||[Jun. 30th, 2012|08:03 pm]
I survived, at least so far -- still no power, so no well, no AC, no TV. Yes, I have Internet, some things are important. A writeup of what I experienced (it was spectacular) and some musings below the cut.|
For those wondering why I'm not decamping and holing up in a hotel or at a friends for the duration, the this is, I've prepared for this, extensively. For years, I've kept water, food, fuel for the campstove, generators ready, etc. I'm getting stinky, so I dragged out the old solar shower, taking it out of it's bag for the first time since . . . long before I moved here. Baitcon 1993 at a guess. I've been out scavenging wild edibles in the morning (berries, wild garlic and onions, mint for tea, the last of the slightly overripe green gage plumbs, puffballs, and four nests worth of various birds eggs. I could have gotten a fawn who though he was hiding under a bush, but that would have been excessive.
And if you don't use it, you don't know if it works. The solar shower has cracks in it, both wheels are flat and de-beaded, and my battery-jumper/air-pump thing got it's plug knocked out long enough ago that it was flat -- so I dragged it the 300' from where it lives in the shop (I moved it from the garage because I wanted the space) up to the house -- but what if something like this had happened when we had nearly 4' of snow in 48 hours?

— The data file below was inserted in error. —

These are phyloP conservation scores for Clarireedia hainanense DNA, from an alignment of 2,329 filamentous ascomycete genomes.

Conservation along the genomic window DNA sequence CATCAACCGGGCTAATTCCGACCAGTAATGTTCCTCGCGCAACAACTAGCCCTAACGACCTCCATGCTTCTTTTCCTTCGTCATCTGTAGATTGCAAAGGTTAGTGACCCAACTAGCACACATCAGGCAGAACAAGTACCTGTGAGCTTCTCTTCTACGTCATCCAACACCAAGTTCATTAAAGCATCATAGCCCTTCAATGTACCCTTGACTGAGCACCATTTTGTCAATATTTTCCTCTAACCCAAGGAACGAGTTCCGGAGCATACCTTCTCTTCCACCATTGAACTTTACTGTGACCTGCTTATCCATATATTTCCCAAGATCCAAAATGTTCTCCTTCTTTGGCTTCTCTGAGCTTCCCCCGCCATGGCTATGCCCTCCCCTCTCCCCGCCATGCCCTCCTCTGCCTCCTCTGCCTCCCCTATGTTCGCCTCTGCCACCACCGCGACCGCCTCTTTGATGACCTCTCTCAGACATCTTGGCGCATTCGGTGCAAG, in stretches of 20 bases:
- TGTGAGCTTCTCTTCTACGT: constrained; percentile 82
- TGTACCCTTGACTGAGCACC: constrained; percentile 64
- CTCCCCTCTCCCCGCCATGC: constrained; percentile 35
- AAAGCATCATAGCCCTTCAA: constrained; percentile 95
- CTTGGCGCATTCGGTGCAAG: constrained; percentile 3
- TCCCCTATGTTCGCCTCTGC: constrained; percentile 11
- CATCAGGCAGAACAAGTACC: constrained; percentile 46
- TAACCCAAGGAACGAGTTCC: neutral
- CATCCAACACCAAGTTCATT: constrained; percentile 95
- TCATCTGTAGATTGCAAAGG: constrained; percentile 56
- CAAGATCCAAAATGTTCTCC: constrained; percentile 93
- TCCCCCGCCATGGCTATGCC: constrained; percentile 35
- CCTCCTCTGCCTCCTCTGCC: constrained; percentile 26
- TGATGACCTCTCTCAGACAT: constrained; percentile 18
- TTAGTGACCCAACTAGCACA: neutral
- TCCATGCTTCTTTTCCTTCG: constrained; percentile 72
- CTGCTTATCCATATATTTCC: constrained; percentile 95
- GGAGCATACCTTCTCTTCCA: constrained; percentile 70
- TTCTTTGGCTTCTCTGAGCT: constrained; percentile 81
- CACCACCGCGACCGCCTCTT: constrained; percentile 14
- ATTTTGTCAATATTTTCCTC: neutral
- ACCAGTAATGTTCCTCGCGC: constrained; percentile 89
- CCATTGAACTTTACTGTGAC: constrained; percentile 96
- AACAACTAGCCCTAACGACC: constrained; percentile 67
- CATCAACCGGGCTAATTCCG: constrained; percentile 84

At any rate, the show was worth it: A few booms in the distance, but then much louder was the noise of wind -- yet when I stepped outside, it was dead calm. The rushing noise kept getting louder, yet still the hot, muggy air (102F and 90% humidity) wasn't moving. Finally, with the ground shaking with the noise (hey, I'm on clay, just about any loud noise will shake the ground a bit here) I could see the tops of the trees just start flailing away viciously -- this only 300 feet away, yet I could feel nothing.
A cloud of debris was visibly moving, the branches, leaves, and debris moving rapidly yet almost randomly, lit by lighting. Oh, the lightning. Due to the noise of the wind, or the thermal inversion layers, or something, the earlier thunder just wasn't audible -- but the lighting was steadily increasing as the noise grew, from the occasional dim flicker to the current rapid-fire flashes reflected from or maybe filtered through the low clouds, multiple such per second, strobing the trees so instead of moving from pose to pose, yet each pose clearly in visible motion, yet impossible to determine how it got there. Then, for what seemed like an hour, but was only a fraction of a second, a tree hit a power line and caused an arc that lit the neighborhood bright as day -- no, brighter, if you glanced at it.
The trees looked alive, what are normally nigh-perpendicular columns twisted like the limbs of 200-foot-tall cephalopods, no longer flailing, but visibly showing the individual currents of wind as they whipped through graceful arcs, leaves and branches ripping away from their anchors as they over stressed, yet for the most part holding together, and whipping back the other way as a new gust takes it.
And then the winds hit ground level, and I could feel the cool winds and the starting rain. The gusts slowed down, the thunder could be heard again, and the show was over.
Oh, one last thing: why I don't have power right now is because of this tree on this line, right across the street. That was the source of the arc I mentioned.